Computational breakthrough could shed light on cancer’s beginnings

Biomedical engineering research has developed a computational platform that can link changes in cell environment to aberrant cellular organization

Bahram Parvin

Bahram Parvin has spent the last 10 years trying to understand how minute changes in a cell's environment might cause aberrant organization. He's looking for premalignant cellular formations that could shed light on how cancer develops.

As part of his work to answer this question, Parvin, a professor of electrical and biomedical engineering, and his team developed an award-winning computational platform that allows researchers to analyze and manipulate 3D cell culture models.

The platform is called BioSig3D, and the web-based system was a 2014 R&D 100 winner. Its potential is significant for cancer researchers, who can use the system to design experiments and then generate sophisticated 3D models of how cells respond under changes in their environment - either identifying changes that lead to premalignant states or evaluating how tumor cells respond to a given treatment.

Schematic explaining BioSig3D

Schematic explaining how BioSig3D works.

Research combines computational methods and life sciences

Parvin's research thrives at the intersection of cell biology and computational science. To analyze 3D cell culture models, which provide unique insights into colony organization not available with 2D models, Parvin and his team had to develop new computational methods to parse the rich representations.

"What attracted me to this field is the complexities of biological systems," said Parvin. "It's pushing engineers to think about new ways to develop new techniques for in silico biology, and by doing that you move forward. I think that understanding biological complexities will be a driver for the field of engineering."

Bringing the complexities of the life sciences into a computational system requires enormous interdisciplinary expertise.

"The main challenge is having the necessary talent focused on different aspects of the problem so that they can integrate their science in a more effective way," said Parvin, who joined the University in 2014 from Lawrence Berkeley National Laboratory. "It's not just about computation but it's also about being able to select the right model system, optimizing the assay, and using the right set of tools for readout and validation. Everything along the way needs to be optimized so that your assay is quantitative and repeatable."

A second strand of Parvin's research focuses on computational histopathology. Using images of tumor sections from The Cancer Genome Atlas, he and Hang Chang, a member or Parvin's lab at LBL who joined the University as an assistant professor this fall, have developed algorithms that can link the molecular organization of various tumor types to clinical data on patient outcomes, paving the way for precision medicine in cancer treatment. The work is so computationally intensive that it takes several weeks to run through a group of 1000 samples. Eventually, the team hopes to migrate to the cloud to do the processing.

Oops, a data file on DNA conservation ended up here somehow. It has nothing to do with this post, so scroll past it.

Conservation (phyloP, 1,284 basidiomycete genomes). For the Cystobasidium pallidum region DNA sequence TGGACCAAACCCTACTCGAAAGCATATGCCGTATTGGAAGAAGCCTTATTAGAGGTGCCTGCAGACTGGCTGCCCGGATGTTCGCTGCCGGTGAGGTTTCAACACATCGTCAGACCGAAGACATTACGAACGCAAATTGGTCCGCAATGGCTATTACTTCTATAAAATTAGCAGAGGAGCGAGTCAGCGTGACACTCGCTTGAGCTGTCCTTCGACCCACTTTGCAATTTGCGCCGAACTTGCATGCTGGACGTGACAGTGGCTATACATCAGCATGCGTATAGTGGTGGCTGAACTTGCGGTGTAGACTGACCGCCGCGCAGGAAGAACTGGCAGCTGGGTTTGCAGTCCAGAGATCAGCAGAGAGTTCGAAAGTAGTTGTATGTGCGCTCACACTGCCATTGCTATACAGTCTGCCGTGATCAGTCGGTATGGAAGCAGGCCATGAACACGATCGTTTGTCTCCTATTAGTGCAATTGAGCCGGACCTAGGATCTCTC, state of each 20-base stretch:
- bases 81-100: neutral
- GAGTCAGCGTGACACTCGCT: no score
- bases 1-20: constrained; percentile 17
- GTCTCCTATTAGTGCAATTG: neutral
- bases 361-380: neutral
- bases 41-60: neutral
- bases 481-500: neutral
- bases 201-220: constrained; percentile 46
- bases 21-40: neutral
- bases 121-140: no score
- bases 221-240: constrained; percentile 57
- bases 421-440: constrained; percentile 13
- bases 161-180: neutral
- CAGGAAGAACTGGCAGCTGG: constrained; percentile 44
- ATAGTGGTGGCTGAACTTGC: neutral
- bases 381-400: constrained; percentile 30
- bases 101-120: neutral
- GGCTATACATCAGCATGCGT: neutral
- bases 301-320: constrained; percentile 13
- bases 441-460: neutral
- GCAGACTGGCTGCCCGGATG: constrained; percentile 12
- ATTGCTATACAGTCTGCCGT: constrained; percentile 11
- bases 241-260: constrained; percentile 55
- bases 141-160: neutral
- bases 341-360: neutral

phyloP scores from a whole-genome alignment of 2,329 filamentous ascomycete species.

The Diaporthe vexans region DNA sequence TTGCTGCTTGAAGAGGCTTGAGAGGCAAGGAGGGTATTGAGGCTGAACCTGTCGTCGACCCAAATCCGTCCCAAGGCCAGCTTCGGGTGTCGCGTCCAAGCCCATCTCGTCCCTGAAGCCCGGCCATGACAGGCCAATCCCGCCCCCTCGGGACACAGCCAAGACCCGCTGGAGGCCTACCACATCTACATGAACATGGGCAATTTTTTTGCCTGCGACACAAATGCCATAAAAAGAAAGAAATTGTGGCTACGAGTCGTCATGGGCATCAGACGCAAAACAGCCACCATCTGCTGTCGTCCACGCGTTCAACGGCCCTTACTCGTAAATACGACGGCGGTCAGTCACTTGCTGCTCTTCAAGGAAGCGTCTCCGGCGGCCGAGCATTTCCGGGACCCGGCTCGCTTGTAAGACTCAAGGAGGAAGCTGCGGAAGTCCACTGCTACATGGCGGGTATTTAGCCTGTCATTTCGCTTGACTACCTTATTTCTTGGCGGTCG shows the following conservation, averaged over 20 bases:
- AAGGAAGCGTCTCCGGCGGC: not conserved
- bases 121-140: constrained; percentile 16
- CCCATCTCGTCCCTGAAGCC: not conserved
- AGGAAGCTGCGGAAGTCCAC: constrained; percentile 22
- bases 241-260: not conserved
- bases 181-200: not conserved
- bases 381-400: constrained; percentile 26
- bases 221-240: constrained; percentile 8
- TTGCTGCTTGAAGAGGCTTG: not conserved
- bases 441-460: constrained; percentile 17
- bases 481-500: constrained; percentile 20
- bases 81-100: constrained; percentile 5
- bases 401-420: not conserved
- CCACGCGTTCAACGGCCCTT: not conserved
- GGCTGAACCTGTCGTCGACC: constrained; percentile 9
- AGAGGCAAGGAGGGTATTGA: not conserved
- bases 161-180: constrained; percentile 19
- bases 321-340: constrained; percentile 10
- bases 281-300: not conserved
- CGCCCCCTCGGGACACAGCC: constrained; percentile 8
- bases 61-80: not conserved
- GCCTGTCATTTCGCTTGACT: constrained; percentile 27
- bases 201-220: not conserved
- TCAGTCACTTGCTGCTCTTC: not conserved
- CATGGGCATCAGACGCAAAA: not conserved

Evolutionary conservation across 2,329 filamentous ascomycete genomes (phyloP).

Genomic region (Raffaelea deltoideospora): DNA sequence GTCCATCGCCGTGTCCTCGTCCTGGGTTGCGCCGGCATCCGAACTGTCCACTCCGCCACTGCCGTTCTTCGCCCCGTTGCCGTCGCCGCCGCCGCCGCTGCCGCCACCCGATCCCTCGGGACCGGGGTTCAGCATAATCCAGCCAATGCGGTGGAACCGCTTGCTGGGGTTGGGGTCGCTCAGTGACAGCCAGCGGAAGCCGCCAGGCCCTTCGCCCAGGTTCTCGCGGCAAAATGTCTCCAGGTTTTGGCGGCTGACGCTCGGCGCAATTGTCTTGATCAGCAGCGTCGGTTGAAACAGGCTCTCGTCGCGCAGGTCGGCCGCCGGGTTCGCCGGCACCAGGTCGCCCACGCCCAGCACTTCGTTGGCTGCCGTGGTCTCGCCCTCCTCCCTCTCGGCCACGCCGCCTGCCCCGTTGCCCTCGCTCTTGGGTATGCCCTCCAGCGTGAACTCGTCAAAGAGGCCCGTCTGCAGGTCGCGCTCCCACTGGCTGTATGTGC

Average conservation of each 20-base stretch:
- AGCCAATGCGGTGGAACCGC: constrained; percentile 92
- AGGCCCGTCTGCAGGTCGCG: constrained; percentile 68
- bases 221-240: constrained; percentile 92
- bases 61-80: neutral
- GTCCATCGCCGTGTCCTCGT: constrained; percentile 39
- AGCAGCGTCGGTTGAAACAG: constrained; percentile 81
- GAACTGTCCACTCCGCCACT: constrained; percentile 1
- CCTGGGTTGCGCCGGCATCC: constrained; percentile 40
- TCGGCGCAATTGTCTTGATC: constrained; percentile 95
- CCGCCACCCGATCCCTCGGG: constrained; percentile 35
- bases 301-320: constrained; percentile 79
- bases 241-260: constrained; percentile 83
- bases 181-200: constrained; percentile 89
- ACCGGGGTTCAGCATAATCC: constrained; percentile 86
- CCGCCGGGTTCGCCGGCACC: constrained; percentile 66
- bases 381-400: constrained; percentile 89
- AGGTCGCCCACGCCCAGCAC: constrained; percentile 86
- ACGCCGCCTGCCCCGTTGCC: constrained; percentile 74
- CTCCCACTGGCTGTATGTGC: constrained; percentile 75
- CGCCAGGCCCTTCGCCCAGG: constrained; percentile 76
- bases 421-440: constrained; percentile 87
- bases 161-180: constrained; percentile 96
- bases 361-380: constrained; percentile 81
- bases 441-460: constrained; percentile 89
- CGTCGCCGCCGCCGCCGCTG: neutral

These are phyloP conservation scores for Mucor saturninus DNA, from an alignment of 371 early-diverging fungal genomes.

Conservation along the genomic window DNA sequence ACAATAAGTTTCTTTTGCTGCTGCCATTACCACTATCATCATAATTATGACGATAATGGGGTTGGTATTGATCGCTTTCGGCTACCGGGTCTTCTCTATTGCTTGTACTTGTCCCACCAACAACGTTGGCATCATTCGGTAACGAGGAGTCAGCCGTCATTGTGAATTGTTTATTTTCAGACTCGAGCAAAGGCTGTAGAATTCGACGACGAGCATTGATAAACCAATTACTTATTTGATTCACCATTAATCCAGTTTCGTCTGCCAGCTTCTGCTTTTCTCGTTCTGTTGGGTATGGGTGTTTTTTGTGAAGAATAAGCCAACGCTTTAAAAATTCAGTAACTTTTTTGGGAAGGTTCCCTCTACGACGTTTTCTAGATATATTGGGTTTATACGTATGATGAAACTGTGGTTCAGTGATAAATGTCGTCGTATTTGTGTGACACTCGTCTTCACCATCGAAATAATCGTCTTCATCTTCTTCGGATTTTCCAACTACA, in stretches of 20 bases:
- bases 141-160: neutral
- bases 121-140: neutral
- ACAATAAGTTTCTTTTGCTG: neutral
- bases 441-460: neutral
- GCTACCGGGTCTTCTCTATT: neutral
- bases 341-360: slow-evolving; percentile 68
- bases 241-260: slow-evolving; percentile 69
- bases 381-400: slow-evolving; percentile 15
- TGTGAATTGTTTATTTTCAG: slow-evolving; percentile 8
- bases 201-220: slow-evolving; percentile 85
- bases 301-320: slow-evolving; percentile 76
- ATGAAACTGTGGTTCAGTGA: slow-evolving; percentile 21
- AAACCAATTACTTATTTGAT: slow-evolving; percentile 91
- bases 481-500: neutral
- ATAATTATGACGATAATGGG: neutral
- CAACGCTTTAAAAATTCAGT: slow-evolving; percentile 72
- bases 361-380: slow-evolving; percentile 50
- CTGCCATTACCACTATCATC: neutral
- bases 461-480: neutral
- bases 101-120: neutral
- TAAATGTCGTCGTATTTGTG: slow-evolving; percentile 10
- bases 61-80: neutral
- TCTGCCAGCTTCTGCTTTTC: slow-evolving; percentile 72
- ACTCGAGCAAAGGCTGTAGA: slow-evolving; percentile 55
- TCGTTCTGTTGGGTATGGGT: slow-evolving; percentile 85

Microbial imaging could help provide targeted therapies

Now, Parvin is turning his attention to the growing field of microbial imaging. Parvin and Qingsu Cheng, a postdoctoral scholar, are working on developing probes that can image and uniquely identify microbes in situ; ultimately, he hopes to better understand the diverse communities of microbes teeming around human bodies and the natural environment.

"If I were to look 5 years from now, being able to have a unique label for every microbe and being able to look at them live and monitor their growth and molecular machinery in their own natural environment, I think that's going to be exciting," said Parvin.

If Parvin achieves that, his research program will have come full circle.

"They're all interrelated," he says of his three research thrusts. "If you are successful in identifying an aberrant pathway through computational histopathology, then maybe you could study the mechanisms in a 3D cell culture model, and then if you have the probes you can actually have targeted therapy. So there are opportunities to bring these three different things together. But that's very, very long term."